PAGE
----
It takes more to tour Russia than a taste for adventure, a tough stomach, and plenty of your own toilet paper.
We’d been warned about daylight muggings, noxious air, transportation woes, undrinkable water, corrupt cops, Spartan toilets, rampant anti-Americanism, and the ubiquitous Russian mafia. But nothing prepared us for the outrageous manner in which Russia treats its tourists.
See for yourself. Come with us now to three Russian cities, five hotels, four airports, 93 meals and more grief per mile than most anywhere you’ll ever travel.
We begin this saga in Saratov, a city of 920,000 about 17 hours by train southeast of Moscow. My wife, Carolyn, and I are volunteers teaching marketing and advertising under a USAID project to companies that, until seven years ago, had their production controlled from Moscow and where profits were illegal. Seven years later, most Russian business people still don’t understand the concept of “customer” as in “The customer is always right.”
And therein lies a basic problem with tourism in Russia.
Our hotel — the premier $80-a-night Slovakia — although only 30% filled, tells us that there are no rooms available, citing regulations that lapsed years ago. “Of course,” explains Anatoly Selivanov, our helpful 23-year-old USAID-funded keeper, “you must remember that until 1992 Saratov was a ‘closed city,’ strictly off limits to all foreigners,” Situated on the Volga River, this was a major military aircraft-manufacturing site, the home of the first man in space, Yuri Gagarin, and a vital part of the Soviet space program.
Even now, we draw hostile stares from locals unaccustomed to foreigners.
Especially at the hotel, a quintessential monochromatic-bordering-on-ugly building style popular in the Soviet ‘60s. “Keep in mind” explains Selivanov, “the same people in charge under communism are in charge today.” It takes him the entire morning to convince the hotel to give us a room. Even then it is not without further difficulties. No one at the reservation desk speaks English (or Spanish, French, or German, for that matter). At check-in, an unsmiling clerk eyes our passports and visas suspiciously, then asks for two weeks payment in advance. As in most places outside of Moscow and St. Petersburg, credit cards are useless. The hotel cashier has no rubles for dollars, forcing us to repair to a bank in town for exchange.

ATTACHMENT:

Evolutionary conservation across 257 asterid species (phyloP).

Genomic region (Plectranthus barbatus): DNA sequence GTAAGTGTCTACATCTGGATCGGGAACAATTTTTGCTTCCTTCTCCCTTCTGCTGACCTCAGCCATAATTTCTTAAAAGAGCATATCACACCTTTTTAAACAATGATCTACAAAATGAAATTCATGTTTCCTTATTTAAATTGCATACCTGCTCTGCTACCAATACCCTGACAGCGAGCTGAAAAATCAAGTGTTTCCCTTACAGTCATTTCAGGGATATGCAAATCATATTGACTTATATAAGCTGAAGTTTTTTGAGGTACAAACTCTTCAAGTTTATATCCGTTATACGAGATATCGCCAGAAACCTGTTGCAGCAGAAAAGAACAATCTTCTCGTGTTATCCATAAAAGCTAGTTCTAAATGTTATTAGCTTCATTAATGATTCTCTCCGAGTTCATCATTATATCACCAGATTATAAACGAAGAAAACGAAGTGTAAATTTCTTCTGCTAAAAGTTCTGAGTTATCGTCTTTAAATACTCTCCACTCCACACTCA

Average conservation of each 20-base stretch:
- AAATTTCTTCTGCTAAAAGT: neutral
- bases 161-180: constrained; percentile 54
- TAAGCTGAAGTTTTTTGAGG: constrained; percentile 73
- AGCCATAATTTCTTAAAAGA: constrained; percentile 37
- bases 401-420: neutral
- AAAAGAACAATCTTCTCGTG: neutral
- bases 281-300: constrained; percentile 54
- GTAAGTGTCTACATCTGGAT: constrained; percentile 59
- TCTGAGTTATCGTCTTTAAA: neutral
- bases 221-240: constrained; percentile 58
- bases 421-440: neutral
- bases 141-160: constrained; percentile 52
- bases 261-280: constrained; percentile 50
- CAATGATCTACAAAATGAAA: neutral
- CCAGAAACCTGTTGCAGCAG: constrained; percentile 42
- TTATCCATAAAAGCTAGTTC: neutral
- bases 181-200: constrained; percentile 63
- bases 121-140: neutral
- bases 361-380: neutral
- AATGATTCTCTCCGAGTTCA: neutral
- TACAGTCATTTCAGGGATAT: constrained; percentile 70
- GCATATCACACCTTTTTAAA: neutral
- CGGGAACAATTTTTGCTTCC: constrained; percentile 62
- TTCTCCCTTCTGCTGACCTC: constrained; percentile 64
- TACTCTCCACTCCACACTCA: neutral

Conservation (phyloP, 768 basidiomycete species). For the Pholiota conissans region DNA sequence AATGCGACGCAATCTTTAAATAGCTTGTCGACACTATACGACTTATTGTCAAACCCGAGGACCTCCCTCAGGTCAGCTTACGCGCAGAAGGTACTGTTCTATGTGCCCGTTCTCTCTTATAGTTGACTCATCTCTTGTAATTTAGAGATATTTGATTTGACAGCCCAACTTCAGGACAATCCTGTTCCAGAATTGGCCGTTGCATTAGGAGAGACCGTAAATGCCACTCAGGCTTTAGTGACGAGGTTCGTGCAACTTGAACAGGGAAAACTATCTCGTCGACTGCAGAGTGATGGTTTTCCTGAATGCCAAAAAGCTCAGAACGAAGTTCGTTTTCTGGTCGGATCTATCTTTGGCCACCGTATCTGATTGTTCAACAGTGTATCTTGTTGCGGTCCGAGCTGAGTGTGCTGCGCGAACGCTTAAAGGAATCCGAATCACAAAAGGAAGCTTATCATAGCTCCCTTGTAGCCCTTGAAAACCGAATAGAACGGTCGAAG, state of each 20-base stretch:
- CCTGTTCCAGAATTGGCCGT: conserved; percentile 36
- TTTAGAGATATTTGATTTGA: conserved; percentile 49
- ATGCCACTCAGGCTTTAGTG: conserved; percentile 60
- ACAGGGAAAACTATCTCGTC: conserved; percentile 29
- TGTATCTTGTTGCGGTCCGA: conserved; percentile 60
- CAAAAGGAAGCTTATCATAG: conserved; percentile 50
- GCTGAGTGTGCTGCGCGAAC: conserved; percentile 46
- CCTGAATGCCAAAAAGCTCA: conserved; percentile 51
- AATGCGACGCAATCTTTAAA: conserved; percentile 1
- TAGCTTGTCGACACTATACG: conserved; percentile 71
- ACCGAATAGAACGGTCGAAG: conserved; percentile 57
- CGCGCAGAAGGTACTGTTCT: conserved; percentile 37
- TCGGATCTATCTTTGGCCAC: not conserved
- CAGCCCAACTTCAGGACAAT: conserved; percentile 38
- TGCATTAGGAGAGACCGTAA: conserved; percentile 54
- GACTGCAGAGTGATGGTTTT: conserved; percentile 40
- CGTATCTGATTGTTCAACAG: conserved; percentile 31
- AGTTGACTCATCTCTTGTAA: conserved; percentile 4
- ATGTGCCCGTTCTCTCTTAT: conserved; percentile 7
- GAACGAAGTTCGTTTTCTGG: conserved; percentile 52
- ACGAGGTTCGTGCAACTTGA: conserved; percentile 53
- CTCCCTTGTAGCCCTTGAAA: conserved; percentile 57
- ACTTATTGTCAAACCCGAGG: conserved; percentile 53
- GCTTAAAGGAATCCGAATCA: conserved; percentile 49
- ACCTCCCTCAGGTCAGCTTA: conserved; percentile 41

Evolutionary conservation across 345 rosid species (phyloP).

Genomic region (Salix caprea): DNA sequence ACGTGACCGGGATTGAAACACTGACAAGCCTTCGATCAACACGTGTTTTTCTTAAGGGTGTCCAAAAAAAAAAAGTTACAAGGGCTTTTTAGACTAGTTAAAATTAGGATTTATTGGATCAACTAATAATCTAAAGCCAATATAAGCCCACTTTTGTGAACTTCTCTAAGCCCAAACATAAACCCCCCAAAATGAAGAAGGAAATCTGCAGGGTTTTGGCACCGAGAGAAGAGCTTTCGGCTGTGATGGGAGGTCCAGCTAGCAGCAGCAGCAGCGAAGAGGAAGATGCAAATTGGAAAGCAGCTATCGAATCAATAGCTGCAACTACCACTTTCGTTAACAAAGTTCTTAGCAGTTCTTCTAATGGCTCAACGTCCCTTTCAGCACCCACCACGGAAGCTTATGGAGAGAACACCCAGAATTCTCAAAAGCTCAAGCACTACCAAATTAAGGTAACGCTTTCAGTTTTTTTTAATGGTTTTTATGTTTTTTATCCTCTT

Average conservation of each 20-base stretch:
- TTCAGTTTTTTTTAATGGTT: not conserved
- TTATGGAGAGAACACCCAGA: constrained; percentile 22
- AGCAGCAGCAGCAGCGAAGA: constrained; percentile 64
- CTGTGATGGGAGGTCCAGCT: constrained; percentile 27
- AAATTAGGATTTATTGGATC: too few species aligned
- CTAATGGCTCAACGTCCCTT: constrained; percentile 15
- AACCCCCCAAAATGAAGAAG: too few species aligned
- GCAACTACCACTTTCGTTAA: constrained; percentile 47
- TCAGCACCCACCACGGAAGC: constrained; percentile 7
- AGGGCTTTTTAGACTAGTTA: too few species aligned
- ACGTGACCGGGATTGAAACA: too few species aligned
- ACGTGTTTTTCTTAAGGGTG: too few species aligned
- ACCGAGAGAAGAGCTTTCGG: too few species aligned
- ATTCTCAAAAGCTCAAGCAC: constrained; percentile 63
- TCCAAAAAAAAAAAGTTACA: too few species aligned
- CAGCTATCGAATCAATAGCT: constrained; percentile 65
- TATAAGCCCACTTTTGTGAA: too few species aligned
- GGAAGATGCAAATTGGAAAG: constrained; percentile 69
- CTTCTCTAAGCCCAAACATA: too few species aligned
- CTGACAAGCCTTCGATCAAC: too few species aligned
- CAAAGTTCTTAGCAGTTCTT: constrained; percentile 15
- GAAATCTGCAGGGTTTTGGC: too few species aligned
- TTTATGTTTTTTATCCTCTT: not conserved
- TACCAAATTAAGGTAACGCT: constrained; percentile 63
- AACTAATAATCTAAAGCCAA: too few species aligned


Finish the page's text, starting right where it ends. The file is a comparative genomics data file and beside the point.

Finally, at 4 p.m. we’re led to our room on the eighth floor, then left standing in the hall for 25 minutes while a team of maids works inside, presumably cleaning the place. The room itself? There’s no heat although the outside temperature is a frosty 46° Fahrenheit. Like most cities in the former USSR, heat in Saratov is centralized, running through huge pipes from building to building, turned off everywhere across the region on May 1st. We ask for a space heater and finally are provided with extra blankets, but only begrudgingly.
We settle in. A small booklet in Russian and English reassures us, “We offer you rooms with all modern conveniences…selected with great taste interiors.” I try to take a shower but to do so without the shower head jumping off its perch, I must have one hand on the shower head and the other on a lever that ensures water flowing to the shower and not the sink.
Water is the color of strong tea and stinks of chemicals. The tub overflow drain hole is not connected; when the tub is filled, not only can you not see the tub’s bottom through the dark polluted water, topside water overflows directly to the bathroom floor. Bottled water, not furnished, must be used for drinking and washing hair.
At one point the wood floor is so extravagantly warped that when you step there you actually can lose your balance.
For clothes storage, there’s an armoire. But no hangers, no drawers.
The bedding system, used throughout Eastern Europe, consists of a loose sheet lying atop a mattress about two inches thick atop a hard wooden platform. On top is a blanket of sorts inside the top sheet, duvet style. The trick is to keep your feet from sticking out or getting caught in the hole where the blanket is inserted. By morning be assured that the bottom sheet is bunched into a ball beneath you.
Pipes bang and clank throughout the night.
On the plus side, there’s a small working fridge. And heavy terry cloth robes are furnished. Very scratchy terry cloth.
Water not so brown this morning
Breakfast at the Slovakia is served in a large, cheerless room with American rap music blasting. Each morning there’s mystery meat or chicken wings, potatoes or sticky rice, tea or instant coffee. In Russia, brewed coffee is as scarce as a smile on a Moscow cop. Everything “served” is literally dropped to the table by cheerless young waitresses in short, black uniforms.
It is at breakfast one morning that we meet the only other American in Saratov so far as we know. He is Charles Rush, a food-aid monitor for the US Department of Agriculture, in Saratov overseeing grain shipments. He says, “I see that the bath water is not so brown this morning.” Is he kidding? It’s the color of walnut, nothing you’d want to drink, light a match near or, if you didn’t have to, bathe in. He tells us that the water used to be far worse before many nearby obsolete industrial plants closed.
Old bureaucratic habits die hard here in Russia. Whenever we want to leave our room, we must give our room key to a floor maid who then issues a pass to use to get by the elevator guard. Upon return, when we find the maid, we exchange a pass for a key.
Restaurants in this city of almost a million also ignore tourist needs. Eating out at different places every day, we find only two with menus in a language other than Russian. Most often, it’s close your eyes, point, and hope. Items listed on menus in Russian seldom match anything in our Lonely Planet Russian Phrasebook.